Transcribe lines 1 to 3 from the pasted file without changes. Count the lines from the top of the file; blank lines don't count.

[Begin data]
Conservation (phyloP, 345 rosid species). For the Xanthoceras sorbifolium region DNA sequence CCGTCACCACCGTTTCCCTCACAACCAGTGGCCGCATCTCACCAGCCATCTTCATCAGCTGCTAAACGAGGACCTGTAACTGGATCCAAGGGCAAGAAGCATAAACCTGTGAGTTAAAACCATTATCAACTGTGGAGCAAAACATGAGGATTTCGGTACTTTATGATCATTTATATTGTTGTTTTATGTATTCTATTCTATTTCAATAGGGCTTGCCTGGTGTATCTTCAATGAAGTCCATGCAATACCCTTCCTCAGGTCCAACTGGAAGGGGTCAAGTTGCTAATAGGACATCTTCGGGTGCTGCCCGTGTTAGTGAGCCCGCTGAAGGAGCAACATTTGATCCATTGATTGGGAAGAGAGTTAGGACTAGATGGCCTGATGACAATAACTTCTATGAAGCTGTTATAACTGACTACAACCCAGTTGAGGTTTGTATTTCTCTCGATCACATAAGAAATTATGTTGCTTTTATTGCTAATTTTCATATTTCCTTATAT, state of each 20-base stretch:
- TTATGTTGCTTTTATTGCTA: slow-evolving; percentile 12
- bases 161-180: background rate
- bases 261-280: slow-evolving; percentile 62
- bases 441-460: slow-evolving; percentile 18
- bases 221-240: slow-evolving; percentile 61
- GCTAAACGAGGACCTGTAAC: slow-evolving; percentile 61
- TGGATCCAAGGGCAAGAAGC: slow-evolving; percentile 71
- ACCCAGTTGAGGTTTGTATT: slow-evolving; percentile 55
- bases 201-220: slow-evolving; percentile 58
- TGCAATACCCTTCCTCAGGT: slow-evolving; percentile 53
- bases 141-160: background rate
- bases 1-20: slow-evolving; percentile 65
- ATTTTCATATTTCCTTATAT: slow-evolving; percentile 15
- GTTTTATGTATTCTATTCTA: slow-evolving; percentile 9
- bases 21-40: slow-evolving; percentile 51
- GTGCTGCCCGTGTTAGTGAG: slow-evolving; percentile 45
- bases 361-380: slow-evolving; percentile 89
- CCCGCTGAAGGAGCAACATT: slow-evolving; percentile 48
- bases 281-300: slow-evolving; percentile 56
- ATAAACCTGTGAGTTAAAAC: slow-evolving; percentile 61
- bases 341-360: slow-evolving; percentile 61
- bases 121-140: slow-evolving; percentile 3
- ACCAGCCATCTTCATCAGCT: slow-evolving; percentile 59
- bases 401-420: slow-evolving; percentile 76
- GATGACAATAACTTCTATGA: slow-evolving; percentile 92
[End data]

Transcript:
Conservation (phyloP, 345 rosid species). For the Xanthoceras sorbifolium region DNA sequence CCGTCACCACCGTTTCCCTCACAACCAGTGGCCGCATCTCACCAGCCATCTTCATCAGCTGCTAAACGAGGACCTGTAACTGGATCCAAGGGCAAGAAGCATAAACCTGTGAGTTAAAACCATTATCAACTGTGGAGCAAAACATGAGGATTTCGGTACTTTATGATCATTTATATTGTTGTTTTATGTATTCTATTCTATTTCAATAGGGCTTGCCTGGTGTATCTTCAATGAAGTCCATGCAATACCCTTCCTCAGGTCCAACTGGAAGGGGTCAAGTTGCTAATAGGACATCTTCGGGTGCTGCCCGTGTTAGTGAGCCCGCTGAAGGAGCAACATTTGATCCATTGATTGGGAAGAGAGTTAGGACTAGATGGCCTGATGACAATAACTTCTATGAAGCTGTTATAACTGACTACAACCCAGTTGAGGTTTGTATTTCTCTCGATCACATAAGAAATTATGTTGCTTTTATTGCTAATTTTCATATTTCCTTATAT, state of each 20-base stretch:
- TTATGTTGCTTTTATTGCTA: slow-evolving; percentile 12
- bases 161-180: background rate